The doctor tells me he and some other doctors are trying to sue the US military for the following incident, for which he has the testimonial evidence on tape.
It is a story I was told by several refugees in Baghdad as well…at the end of last November while the siege was still in progress.
“During the second week of the siege they entered and announced that all the families have to leave their homes and meet at an intersection in the street while carrying a white flag.  They gave them 72 hours to leave and after that they would be considered an enemy,” he says.
“We documented this story with video-a family of 12, including a relative and his oldest child who was 7 years old.  They heard this instruction, so they left with all their food and money they could carry, and white flags.  When they reached the intersection where the families were accumulating, they heard someone shouting ‘Now!’ in English, and shooting started everywhere.”
The family was all carrying white flags, as instructed, according to the young man who gave his testimony.  Yet he watched his mother and father shot by snipers — his mother in the head and his father shot in the heart.  His two aunts were shot, then his brother was shot in the neck.  The man stated that when he raised himself from the ground to shout for help, he was shot in the side.
“After some hours he raised his arm for help and they shot his arm,” continues the doctor, “So after awhile he raised his hand and they shot his hand.”
A six year-old boy of the family was standing over the bodies of his parents, crying, and he too was then shot.
“Anyone who raised up was shot,” adds the doctor, then added again that he had photographs of the dead as well as photos of the gunshot wounds of the survivors.
“Once it grew dark some of them along with this man who spoke with me, with his child and sister-in-law and sister managed to crawl away after it got dark.  They crawled to a building and stayed for 8 days.  They had one cup of water and gave it to the child.  They used cooking oil to put on their wounds which were of course infected, and found some roots and dates to eat.”
He stops here.  His eyes look around the room as cars pass by outside on wet streets…water hissing under their tires.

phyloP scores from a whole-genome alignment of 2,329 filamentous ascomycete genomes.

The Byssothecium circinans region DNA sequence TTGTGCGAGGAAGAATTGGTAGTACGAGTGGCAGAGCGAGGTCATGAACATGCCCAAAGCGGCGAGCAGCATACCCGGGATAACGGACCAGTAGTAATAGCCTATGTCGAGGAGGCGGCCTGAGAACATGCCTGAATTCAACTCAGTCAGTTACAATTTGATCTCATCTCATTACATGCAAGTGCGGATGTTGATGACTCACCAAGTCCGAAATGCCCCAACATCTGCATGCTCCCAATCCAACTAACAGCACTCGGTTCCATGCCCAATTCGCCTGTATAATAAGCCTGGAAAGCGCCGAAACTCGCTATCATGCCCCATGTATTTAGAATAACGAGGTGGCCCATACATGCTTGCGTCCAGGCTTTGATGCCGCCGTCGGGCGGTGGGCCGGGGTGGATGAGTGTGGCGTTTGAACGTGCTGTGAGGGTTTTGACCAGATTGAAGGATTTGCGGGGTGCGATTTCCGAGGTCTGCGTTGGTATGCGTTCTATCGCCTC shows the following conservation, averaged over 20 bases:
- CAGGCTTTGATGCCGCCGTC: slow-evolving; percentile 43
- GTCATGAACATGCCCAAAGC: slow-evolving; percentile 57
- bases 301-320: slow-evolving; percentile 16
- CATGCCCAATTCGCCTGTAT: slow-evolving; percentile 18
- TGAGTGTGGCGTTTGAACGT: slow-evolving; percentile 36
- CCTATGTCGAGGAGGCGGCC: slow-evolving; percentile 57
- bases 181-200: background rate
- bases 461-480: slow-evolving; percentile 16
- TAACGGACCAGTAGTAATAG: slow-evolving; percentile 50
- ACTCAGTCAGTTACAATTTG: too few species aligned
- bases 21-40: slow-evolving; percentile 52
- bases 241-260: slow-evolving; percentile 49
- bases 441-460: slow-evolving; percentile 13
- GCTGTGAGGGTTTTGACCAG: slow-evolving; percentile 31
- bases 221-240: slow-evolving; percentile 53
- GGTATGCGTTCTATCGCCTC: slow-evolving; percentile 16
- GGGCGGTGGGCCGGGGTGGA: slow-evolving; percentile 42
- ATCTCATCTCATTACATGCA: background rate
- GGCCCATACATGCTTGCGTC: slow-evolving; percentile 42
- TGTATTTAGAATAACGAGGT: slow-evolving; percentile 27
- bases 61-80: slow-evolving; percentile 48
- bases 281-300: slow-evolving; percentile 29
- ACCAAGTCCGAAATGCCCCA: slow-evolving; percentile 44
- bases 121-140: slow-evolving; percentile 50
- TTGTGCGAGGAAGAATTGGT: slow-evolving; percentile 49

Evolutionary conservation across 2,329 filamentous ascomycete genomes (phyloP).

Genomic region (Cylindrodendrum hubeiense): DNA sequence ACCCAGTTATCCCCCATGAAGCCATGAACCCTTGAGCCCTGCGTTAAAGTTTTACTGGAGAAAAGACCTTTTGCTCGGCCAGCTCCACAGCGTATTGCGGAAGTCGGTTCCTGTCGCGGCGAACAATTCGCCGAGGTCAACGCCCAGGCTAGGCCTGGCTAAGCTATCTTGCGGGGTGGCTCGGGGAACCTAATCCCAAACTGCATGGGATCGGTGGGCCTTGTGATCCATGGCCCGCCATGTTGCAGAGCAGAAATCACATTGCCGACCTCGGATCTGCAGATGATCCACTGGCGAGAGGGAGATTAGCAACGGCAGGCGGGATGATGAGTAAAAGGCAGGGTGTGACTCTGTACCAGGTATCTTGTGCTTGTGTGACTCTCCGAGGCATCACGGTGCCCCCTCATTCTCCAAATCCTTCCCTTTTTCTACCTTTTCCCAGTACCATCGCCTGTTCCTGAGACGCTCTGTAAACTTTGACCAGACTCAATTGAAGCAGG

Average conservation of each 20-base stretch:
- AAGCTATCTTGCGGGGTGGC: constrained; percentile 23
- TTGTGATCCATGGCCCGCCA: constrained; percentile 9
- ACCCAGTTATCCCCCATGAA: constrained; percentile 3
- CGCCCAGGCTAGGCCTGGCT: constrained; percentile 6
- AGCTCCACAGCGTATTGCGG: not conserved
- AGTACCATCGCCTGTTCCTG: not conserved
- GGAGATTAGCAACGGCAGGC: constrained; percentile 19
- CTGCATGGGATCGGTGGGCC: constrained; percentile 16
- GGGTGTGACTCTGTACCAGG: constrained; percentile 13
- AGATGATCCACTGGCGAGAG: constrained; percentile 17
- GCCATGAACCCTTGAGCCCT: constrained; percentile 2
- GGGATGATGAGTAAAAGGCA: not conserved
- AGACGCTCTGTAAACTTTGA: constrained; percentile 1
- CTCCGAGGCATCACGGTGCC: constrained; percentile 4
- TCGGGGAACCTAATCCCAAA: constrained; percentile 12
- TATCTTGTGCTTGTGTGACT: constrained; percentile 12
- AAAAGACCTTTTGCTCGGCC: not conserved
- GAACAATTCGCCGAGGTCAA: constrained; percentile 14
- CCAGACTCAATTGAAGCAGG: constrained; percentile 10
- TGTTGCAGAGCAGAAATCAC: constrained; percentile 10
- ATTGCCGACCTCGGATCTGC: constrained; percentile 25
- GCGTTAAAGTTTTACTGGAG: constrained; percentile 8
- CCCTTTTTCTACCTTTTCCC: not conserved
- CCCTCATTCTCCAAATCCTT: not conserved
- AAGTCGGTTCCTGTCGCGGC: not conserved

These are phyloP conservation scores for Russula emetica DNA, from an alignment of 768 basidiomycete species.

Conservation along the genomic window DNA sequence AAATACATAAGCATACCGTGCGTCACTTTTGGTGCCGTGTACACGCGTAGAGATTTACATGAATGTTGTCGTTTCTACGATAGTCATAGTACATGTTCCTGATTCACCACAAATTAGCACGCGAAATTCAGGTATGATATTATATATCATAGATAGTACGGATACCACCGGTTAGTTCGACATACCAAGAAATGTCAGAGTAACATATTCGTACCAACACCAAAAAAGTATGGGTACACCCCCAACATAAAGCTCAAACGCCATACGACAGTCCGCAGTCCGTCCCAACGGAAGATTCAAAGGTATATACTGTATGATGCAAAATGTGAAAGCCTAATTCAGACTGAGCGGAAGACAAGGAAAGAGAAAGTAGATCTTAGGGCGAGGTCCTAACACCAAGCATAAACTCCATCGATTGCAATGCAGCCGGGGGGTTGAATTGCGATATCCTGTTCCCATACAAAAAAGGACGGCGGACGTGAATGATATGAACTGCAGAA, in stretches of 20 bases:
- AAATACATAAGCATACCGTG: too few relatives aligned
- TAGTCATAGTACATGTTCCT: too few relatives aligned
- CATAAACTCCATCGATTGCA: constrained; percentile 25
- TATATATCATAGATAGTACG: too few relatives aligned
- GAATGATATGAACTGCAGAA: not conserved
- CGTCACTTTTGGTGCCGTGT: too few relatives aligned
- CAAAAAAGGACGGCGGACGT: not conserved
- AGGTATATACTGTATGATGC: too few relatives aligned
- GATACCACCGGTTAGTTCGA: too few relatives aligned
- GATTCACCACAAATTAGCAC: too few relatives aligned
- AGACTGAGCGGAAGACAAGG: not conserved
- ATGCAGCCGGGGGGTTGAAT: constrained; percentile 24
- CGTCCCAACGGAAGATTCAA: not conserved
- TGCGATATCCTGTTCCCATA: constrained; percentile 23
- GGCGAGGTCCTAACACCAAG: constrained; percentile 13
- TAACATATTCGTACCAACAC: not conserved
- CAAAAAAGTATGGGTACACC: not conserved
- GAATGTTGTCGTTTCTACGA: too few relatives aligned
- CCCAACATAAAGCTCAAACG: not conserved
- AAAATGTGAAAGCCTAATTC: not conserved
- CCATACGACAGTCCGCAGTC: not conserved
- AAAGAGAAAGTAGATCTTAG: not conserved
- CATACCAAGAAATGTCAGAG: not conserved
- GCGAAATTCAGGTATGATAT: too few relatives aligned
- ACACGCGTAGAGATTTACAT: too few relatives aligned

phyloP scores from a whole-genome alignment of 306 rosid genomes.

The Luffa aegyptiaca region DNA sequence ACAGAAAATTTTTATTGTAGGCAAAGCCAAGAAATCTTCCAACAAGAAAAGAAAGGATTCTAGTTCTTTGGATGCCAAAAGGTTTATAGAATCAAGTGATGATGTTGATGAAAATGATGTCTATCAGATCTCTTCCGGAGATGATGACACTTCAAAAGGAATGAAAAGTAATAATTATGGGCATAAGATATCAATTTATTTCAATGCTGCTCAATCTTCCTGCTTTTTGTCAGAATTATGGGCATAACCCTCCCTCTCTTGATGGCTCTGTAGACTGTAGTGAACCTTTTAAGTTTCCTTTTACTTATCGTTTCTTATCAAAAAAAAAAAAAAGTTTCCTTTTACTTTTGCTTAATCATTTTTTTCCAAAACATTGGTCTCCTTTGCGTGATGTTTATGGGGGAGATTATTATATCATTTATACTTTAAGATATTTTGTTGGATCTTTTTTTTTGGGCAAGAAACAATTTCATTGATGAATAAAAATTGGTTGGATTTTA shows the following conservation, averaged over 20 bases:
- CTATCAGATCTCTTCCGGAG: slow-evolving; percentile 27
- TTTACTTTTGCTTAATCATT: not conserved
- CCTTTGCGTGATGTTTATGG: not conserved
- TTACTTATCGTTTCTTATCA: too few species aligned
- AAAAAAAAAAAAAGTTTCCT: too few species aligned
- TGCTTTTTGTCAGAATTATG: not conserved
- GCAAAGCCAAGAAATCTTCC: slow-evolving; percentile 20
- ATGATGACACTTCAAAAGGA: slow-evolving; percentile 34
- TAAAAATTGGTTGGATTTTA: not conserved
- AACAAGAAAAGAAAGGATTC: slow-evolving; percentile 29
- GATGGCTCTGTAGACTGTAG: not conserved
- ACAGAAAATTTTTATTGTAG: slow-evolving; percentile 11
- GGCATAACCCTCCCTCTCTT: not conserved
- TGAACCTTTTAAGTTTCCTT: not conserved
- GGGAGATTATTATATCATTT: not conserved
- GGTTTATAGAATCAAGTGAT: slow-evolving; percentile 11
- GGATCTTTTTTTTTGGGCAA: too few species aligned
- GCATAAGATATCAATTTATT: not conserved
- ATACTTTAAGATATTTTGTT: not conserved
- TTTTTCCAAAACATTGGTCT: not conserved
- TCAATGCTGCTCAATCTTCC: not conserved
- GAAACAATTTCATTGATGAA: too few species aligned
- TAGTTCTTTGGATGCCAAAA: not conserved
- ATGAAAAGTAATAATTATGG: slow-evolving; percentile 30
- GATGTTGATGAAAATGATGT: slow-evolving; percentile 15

He left Fallujah at the end of January, so I ask him what it was like when he left recently.
“Now maybe 25% of the people have returned, but there are still no doctors.  The hatred now of Fallujans against every American is incredible, and you cannot blame them.  The humiliation at the checkpoints is only making people even angrier,” he tells me.
“I’ve been there, and I saw that anyone who even turns their head is threatened and hit by both American and Iraqi soldiers alike…one man did this, and when the Iraqi soldier tried to humiliate him, the man took a gun of a nearby soldier and killed two ING, so then of course he was shot.”
The doctor tells me they are keeping people in the line for several hours at a time, in addition to the US military making propaganda films of the situation.
“And I’ve seen them use the media-and on January 2nd at the north checkpoint in the north part of Fallujah, they were giving people $200 per family to return to Fallujah so they can film them in the line…when actually, at that time, nobody was returning to Fallujah,” he says.  It reminds me of the story my colleague told me of what he saw in January.  At that time a CNN crew was escorted in by the military to film street cleaners that were brought in as props, and soldiers handing out candy to children.
“You must understand the hatred that has been caused…it has gotten more difficult for Iraqis, including myself, to make the distinction between the American government and the American people,” he tells me.
His story is like countless others.
“My cousin was a poor man in Fallujah,” he explains, “He walked from his house to work and back, while living with his wife and five daughters.  In July of 2003, American soldiers entered his house and woke them all up.  They dragged them into the main room of the house, and executed my cousin in front of his family.  Then they simply left.”
He pauses then holds up his hands and asks, “Now, how are these people going to feel about Americans?”
Posted by Dahr_Jamail at February 8, 2005
Father of loved ones
Daughter of loved ones
Unspeakable grief and horror
                        ...and the circus of deception continues...